Georgia’s Attorney General’s Office on alert for formula scams, price gouging
ATLANTA, Ga. (CBS46) - With parents desperate to find baby formula amid a nationwide shortage, the Georgia Attorney General’s Office is urging parents to do their homework before buying the product.
“Whenever a crisis occurs, scam artists come out of the woodwork sometime and they will charge exorbitant prices for products and services, scams will occur, there will be fake websites that are created, fake posting for the product in question,” said Shawn Conroy with the AG’s Consumer Protection Division.
He said there have been no reports of scams or price gouging related to formula in Georgia at this point, but they’re on alert. Businesses can be fined up to $5,000 for price gouging.
Conroy said, “Check out the seller, the business online at bbb.org if you come across a website. Be very leery of social media postings that may offer to sell formula as well.”
He said taking some time to do some quick research could save you a headache down the road.
“The scam artists can be very creative creating websites that look legitimate so be sure that you are dealing with a site that’s reputable,” Conroy added.
“The president has made it very clear that it is top priority to get more safe infant formula supply onto American shelves across the country and in Georgia,” said White House Assistant Press Secretary Kevin Munoz.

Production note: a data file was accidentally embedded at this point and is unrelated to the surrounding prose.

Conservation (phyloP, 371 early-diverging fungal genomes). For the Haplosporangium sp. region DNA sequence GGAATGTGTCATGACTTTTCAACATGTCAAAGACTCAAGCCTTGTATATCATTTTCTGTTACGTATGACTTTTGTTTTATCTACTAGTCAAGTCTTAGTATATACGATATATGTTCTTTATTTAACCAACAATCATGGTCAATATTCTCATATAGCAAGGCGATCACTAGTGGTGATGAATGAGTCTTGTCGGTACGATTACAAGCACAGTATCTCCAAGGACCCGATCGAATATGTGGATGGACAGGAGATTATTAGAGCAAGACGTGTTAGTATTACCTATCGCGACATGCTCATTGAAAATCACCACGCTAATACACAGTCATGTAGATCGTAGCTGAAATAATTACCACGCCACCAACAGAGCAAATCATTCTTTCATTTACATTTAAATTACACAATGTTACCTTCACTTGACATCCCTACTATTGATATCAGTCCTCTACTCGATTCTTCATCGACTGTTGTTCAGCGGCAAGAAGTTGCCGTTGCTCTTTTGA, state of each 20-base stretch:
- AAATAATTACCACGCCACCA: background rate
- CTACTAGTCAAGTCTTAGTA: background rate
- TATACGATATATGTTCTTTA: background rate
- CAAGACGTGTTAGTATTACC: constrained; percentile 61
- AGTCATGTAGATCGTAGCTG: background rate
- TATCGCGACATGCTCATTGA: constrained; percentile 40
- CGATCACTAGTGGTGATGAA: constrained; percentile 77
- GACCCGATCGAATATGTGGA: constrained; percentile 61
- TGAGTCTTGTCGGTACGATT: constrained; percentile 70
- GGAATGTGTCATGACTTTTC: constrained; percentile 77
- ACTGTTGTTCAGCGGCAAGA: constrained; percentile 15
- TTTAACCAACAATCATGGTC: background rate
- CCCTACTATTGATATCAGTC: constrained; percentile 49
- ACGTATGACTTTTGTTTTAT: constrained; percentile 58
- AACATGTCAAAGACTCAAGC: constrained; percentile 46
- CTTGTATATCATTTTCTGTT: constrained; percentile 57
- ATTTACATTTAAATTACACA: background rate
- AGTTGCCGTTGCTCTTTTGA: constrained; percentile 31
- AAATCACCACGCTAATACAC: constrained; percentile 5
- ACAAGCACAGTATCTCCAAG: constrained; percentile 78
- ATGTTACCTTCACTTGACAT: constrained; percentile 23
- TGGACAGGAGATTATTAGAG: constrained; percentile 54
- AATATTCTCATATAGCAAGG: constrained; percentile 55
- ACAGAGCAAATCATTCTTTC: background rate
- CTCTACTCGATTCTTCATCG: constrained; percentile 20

The president invoking the Defense Production Act to increase supply and is launching “Operation Fly Formula” to use Department of Defense aircraft to import formula from other countries.
“We’re focused on getting this done as quickly as possible,” said Munoz. “Right now we’re actively working to find places where there is safe, available and in significant quantity formula that we can work to get to the United States.
The Bunny Hive in Chamblee has been collecting formula this week and making it available to anyone who needs to pick some up. The social club for parents and their babies has been getting nonstop calls from parents asking what kind they have. They’re asking people who pick up some of the donated formula to donate money if they can, such as how much they would normally spend on formula, which will go to the organization Helping Mamas.
Mariana Santiago drove from Suwanee to pick up a few cans for her nine-month-old son.
“He’s on his last can and it’s halfway through so I was really, really scared,” she said. “I didn’t know what I was going to do actually.”
Santiago said she has tried several different stores with no luck.
She said, “I was just panicking. I didn’t know what to do, if we were going to give him cows milk or what we were going to have to give him.”
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